By Maria Odom*
It felt great to be back in New Orleans for CLINIC’s 2010 Annual Convening. The last time I was in the Big Easy was just weeks before Hurricane Katrina hit the city with its deadly force. Back then, my family had gathered in the city to celebrate my younger brother’s law school graduation. Victor, the youngest of four children, made us all immensely proud and grateful to our parents for their love and commitment to our education and formation.
Contributions by: Peggy Gleason, Yen Le, Kristina Karpinski, and James Porter
“On a recent visit to Miami to teach at a CLINIC training, I was impressed all over again by the great work of the Miami Catholic Charities immigration legal services,” says Peggy Gleason, Training and Legal Support Attorney for CLINIC. The program is located at ground zero for the multitude of Haiti assistance efforts that have sprung up since the January 12 earthquake. A third of the more than twenty people who work at the immigration program are Haitian in origin.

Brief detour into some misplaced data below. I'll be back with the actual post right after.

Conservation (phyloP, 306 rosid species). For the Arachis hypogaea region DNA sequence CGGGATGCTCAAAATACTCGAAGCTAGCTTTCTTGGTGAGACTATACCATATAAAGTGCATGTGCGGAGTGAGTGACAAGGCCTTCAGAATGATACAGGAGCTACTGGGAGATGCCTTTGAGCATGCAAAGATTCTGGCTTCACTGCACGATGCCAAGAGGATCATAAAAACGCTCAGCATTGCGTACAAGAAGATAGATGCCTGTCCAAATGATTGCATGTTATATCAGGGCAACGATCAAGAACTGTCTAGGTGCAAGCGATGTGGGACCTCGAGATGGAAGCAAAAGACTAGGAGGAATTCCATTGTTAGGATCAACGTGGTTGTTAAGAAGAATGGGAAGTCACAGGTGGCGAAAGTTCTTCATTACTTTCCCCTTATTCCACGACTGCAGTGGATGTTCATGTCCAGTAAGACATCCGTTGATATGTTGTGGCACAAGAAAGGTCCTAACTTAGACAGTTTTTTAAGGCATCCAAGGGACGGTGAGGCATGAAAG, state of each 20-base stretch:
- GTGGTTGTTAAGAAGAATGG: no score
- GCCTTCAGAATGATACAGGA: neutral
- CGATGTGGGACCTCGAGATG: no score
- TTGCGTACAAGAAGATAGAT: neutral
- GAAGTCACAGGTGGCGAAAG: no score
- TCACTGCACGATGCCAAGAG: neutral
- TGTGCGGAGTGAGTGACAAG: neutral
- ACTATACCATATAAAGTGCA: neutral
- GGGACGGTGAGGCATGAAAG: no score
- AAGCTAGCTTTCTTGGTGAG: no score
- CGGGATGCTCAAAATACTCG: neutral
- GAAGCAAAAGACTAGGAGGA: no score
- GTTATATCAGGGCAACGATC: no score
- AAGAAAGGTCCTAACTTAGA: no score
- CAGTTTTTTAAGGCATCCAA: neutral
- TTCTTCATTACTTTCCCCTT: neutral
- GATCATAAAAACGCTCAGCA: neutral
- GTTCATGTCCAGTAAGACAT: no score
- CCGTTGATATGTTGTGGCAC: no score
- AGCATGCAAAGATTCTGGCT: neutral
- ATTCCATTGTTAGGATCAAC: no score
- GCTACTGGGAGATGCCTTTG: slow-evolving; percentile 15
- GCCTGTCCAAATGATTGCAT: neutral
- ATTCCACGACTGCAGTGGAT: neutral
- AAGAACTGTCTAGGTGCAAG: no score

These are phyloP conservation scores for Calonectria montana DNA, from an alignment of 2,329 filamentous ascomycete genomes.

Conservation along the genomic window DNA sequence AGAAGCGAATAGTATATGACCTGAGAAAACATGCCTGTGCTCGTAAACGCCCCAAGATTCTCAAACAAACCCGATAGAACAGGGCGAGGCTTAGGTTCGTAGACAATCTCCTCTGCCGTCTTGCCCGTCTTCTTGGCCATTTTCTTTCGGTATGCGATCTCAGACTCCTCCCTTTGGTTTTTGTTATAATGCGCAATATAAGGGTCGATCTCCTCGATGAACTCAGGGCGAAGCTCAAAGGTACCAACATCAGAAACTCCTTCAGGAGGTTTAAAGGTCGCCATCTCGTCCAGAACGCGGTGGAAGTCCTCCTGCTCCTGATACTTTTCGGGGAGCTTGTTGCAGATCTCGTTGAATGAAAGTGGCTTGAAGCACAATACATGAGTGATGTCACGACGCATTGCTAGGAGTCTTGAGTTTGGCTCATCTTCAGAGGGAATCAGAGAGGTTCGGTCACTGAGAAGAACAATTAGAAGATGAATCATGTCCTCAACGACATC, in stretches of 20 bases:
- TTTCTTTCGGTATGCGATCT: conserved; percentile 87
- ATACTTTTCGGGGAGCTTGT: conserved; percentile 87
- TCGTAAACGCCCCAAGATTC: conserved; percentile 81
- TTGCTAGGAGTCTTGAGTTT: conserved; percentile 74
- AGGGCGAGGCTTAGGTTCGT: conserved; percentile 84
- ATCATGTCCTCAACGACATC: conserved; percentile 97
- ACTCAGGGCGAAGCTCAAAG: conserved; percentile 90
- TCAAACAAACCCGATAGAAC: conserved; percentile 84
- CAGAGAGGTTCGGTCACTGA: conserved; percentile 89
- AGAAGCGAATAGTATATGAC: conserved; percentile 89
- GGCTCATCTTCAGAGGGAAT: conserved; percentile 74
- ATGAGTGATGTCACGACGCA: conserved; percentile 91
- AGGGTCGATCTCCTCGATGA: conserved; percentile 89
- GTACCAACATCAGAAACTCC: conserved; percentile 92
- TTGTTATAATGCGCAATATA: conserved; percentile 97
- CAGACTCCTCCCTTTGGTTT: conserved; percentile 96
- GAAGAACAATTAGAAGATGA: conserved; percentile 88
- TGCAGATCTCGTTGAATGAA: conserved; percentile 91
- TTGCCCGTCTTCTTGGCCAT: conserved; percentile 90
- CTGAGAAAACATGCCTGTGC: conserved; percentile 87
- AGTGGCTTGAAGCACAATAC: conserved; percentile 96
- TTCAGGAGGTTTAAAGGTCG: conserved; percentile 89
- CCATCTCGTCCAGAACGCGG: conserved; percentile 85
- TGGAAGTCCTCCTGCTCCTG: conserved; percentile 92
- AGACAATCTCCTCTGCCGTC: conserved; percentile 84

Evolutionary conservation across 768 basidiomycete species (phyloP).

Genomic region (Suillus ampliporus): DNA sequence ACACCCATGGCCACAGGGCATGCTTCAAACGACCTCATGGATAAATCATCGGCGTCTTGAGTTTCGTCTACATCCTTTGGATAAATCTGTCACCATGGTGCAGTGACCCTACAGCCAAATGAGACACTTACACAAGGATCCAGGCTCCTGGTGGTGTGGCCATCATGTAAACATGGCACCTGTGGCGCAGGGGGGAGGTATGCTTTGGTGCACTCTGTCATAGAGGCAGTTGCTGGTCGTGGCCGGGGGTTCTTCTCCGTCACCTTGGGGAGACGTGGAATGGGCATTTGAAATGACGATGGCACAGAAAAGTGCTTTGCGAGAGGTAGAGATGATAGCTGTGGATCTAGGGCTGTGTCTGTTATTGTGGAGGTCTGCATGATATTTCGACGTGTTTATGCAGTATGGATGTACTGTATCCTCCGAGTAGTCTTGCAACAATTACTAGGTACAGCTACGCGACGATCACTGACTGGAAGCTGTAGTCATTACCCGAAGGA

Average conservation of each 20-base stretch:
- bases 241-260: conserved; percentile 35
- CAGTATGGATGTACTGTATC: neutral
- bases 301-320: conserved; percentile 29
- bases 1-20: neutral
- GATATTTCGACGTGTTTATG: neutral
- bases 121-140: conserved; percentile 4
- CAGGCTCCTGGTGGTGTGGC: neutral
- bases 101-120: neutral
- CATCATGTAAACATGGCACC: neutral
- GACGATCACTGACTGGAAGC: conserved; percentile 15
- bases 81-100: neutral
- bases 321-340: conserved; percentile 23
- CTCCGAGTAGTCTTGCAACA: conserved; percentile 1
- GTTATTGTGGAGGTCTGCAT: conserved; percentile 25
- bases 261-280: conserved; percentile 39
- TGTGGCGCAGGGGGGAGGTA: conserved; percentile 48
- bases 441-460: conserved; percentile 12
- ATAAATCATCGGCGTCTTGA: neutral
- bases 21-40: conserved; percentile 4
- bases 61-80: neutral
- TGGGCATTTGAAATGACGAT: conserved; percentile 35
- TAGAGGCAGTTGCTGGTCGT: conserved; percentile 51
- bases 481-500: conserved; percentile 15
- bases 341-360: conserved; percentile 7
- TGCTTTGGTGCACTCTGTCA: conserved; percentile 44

Most of us don’t think about our citizenship status. We claim our country of birth proudly. That pride is doubled for immigrants who wait eagerly to apply for citizenship and naturalize as American citizens. There is no doubt it is a moment to remember.
It is Sunday morning at a Dunkin Donuts on Long Island, NY. It is 5 a.m. in the early hours of Mothers’ Day, and a woman walks in looking distressed. The manager of the store, thinking she is homeless and feeling sorry because it is Mothers’ Day, gives the woman coffee and food. He then offers her his sweater because it is quite cold in the store and all she has on is a pair of pants and a towel. The employees attempt to communicate with her in Spanish, thinking she may be Hispanic, but the woman does not answer.